Mortality Rates, Pediatric Asthma Care Data Added to Hospital Compare
The Centers for Medicare and Medicaid Services (CMS) last month posted 30-day mortality rates for patients hospitalized for heart attack, heart failure, and pneumonia for nearly every U.S. hospital on the Hospital Compare Web site.
Last year, CMS published comparisons showing whether hospitals' mortality rates were higher than, the same as, or lower than the national average; this year, they published actual mortality rates. In addition, CMS posted two measures of care for children's asthma—the first time the site has included data on children's health care.
Also in August, CMS posted 10 measures of hospital patients' satisfaction with their care, based on the Hospital Consumer Assessment of Healthcare Providers and Systems. This survey examines issues such as whether patients are treated with courtesy and respect by physicians and nurses, whether providers explain treatments clearly, whether the facilities are clean, and whether pain is well managed.
In the early 1990s, CMS' attempt to publish mortality rates was met with widespread criticism from many providers, who argued that the analysis did not account for hospitals' patient mix, including the severity of disease and age of their patients. The new formula for calculating mortality rates examines deaths among 35 million Medicare beneficiaries that occurred within 30 days of hospital admission, accounting for hospitals' patient mix as well as the number of expected deaths. Report Names 100 'Most-Improved' Hospitals
The information agency Thomson Reuters released a report last month identifying 100 U.S. hospitals showing the most rapid, substantial improvement over the past five years. Many quality improvement experts say that, to be most effective, public reporting and pay-for-performance initiatives must recognize rates of improvement, in addition to hospitals' achievement of benchmark performance levels.
The report, Thomson Reuters 100 Top Hospitals: Performance Improvement Leaders,
assessed the performance of 2,867 non-federal hospitals on eight factors: patient mortality, medical complications, patient safety, length of stay, expenses, profitability, cash-to-debt ratio, and use of evidence-based medicine. It identified hospitals that, while initially posting below-average scores across all of the measures, managed to achieve significant improvement over the five-year study period.
The 100 hospitals included on the list of most improved had fewer than expected adverse events, increased profit margins, and reduced their average length of stay. Hospital leadership and team-based care appear to have been key drivers of improvement among the leading hospitals, according to the study authors.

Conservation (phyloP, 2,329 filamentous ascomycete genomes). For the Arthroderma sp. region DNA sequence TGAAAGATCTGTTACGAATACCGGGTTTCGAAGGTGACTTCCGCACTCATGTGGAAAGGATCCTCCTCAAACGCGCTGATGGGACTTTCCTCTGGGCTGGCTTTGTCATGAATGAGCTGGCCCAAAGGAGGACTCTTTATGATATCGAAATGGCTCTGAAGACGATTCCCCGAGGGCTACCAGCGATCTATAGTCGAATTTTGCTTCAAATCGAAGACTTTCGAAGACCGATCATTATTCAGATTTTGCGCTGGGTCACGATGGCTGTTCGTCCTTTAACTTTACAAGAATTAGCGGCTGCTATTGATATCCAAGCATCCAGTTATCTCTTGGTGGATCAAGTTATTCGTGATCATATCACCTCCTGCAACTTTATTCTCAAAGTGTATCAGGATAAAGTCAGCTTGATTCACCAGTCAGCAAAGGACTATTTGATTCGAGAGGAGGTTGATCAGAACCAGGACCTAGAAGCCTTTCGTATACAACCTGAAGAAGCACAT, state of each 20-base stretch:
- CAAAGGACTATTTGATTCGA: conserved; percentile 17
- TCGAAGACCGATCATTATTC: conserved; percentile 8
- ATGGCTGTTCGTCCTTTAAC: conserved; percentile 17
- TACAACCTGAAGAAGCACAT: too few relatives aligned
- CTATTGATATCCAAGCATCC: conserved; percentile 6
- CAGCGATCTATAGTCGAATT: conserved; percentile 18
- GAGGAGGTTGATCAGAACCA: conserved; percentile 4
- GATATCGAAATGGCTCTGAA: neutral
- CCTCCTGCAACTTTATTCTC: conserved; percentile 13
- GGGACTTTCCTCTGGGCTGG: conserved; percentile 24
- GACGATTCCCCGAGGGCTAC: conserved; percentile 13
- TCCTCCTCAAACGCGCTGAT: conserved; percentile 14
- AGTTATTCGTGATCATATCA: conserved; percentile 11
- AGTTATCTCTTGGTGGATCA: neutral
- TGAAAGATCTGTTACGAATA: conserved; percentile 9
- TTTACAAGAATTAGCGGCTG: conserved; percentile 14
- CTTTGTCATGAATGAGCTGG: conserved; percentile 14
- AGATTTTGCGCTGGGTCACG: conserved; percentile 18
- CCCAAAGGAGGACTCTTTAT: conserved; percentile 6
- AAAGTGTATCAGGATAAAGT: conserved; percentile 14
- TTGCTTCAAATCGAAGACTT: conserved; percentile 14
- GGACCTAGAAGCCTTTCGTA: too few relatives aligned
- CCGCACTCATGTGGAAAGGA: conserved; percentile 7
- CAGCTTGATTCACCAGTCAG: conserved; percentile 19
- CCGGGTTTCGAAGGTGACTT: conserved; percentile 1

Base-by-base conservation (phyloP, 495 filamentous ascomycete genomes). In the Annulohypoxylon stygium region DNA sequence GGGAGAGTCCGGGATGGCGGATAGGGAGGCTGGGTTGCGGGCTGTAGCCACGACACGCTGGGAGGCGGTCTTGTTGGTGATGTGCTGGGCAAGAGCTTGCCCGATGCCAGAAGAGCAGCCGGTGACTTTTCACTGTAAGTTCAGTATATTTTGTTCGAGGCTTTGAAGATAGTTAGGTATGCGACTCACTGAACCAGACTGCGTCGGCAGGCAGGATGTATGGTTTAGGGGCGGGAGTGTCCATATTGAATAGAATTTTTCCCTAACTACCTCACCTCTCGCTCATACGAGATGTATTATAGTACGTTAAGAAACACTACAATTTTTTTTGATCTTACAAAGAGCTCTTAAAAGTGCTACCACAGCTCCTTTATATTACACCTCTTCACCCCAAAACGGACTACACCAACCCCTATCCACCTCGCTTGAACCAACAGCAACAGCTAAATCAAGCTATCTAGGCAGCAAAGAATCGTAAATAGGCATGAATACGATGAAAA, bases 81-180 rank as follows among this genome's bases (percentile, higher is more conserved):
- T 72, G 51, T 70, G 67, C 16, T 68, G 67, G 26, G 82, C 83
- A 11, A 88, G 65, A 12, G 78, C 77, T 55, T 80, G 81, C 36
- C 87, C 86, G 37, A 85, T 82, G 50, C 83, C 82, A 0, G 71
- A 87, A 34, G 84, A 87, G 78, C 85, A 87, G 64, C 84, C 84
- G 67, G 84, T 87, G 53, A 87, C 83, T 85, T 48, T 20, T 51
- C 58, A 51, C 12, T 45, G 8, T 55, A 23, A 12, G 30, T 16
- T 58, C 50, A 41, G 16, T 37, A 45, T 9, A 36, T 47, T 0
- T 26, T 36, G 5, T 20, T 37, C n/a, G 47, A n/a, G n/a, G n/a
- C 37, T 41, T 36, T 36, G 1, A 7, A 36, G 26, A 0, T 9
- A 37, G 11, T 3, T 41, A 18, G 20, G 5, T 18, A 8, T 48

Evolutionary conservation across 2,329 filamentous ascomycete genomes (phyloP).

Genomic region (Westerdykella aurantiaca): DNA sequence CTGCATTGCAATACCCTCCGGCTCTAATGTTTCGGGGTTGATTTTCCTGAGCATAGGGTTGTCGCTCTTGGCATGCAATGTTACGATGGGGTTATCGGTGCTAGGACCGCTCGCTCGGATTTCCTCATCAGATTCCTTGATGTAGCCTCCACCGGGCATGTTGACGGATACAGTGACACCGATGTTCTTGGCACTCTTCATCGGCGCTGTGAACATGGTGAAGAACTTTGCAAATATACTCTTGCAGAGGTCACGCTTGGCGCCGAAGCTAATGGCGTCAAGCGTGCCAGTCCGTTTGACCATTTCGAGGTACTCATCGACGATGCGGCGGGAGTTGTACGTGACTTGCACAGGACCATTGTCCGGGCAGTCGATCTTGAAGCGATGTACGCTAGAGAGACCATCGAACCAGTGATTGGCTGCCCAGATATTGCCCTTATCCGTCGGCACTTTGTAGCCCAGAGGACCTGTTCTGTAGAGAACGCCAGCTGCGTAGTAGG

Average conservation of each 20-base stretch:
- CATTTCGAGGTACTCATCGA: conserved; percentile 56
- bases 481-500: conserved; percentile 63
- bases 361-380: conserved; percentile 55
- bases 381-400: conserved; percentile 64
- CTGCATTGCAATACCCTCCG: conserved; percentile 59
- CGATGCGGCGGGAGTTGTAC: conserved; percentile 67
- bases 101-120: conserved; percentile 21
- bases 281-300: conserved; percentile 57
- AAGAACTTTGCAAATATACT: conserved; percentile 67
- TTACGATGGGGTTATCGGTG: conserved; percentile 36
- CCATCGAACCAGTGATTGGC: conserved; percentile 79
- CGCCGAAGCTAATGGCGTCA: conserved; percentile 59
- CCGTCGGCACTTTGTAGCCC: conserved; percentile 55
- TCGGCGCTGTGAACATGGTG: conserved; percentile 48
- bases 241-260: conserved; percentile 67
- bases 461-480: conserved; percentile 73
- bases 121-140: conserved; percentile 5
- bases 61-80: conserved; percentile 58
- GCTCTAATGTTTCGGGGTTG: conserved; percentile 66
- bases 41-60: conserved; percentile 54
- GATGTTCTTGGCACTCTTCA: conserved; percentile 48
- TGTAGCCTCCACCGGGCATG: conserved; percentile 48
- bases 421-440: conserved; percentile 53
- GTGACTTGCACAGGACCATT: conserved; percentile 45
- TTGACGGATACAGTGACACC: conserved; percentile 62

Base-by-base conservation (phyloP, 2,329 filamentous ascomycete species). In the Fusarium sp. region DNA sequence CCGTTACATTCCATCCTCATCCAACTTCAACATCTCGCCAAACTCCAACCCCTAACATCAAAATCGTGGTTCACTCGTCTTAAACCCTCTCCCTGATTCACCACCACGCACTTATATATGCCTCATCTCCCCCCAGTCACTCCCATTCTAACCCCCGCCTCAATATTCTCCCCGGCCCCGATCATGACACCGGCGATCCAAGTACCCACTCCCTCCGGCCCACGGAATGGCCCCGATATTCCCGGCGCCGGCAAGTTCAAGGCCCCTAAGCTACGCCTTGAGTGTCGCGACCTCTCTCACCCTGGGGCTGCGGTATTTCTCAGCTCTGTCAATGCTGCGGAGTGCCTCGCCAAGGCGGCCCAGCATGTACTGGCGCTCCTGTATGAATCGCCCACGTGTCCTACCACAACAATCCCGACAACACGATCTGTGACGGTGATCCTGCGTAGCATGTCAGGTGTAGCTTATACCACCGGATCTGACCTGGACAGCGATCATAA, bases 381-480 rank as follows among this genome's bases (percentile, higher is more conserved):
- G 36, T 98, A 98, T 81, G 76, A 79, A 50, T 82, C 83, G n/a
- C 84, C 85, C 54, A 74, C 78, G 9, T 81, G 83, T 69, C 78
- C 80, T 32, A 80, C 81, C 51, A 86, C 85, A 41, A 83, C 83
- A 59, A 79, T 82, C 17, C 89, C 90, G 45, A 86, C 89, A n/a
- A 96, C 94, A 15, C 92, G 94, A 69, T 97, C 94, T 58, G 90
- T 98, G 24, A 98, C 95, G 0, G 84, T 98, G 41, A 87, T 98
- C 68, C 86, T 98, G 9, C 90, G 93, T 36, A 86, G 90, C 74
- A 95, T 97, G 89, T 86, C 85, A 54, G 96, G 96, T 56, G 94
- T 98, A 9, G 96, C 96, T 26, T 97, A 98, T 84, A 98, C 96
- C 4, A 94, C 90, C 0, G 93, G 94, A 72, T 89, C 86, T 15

Overall, hospitals in the Midwest performed in the top quintile. The study was based on Medicare cost reports, Medicare Provider Analysis and Review, and information from the CMS Hospital Compare Web site. Joint Commission to Develop Standards of Culturally Competent Care
The Joint Commission announced in August that it will develop or revise accreditation standards for measuring cultural competency in patient care. With support from The Commonwealth Fund, the Joint Commission will assess whether diversity, culture, language, and health literacy issues should be combined with current standards measuring quality of care or become separate standards.
Previous Joint Commission research has found that hospitals use widely varying practices to promote effective provider–patient communication and other aspects of patient-centered, culturally competent care.
New accreditation standards would establish principles and expectations for the provision of culturally competent care, including efforts to hire or train interpreters or provide technology-based interpreter services. As part of this project, the Joint Commission will establish an expert advisory panel to review evidence-based practices and identify principles that can serve as the basis for the standards. Consumer Use of Tools to Compare Quality, Costs Limited
Increasingly, health plans have been developing tools to help enrollees compare cost and quality of care information across hospitals and physicians. Yet, according to a report
by the Center for Studying Health System Change published last month, the tools have not attracted many consumers and have limited usefulness.
Large employers have been pushing health plans to make information on costs and quality of care available to their employees, regarding transparency as part of a strategy to encourage employees to take on more responsibility for their treatment choices and lifestyle decisions.
Today, most health plans provide some information on the costs of inpatient and outpatient services to enrollees. But the information often does not apply to individual providers or services provided in physicians' offices, and it is limited to certain service regions, the study found. Further, cost information generally is not customized according to enrollees' particular benefit designs, and health plans typically rely on publicly available, third-party sources to provide information on quality of care.
Use of the tools among consumers has been limited, in part because of such shortfalls and in part because there are few incentives to encourage their use.
The study draws on site visits to 12 nationally representative metropolitan communities: Boston; Cleveland; Greenville, S.C.; Indianapolis; Lansing, Mich.; Little Rock, Ark.; Miami; northern New Jersey; Orange County, Calif.; Phoenix; Seattle; and Syracuse, N.Y.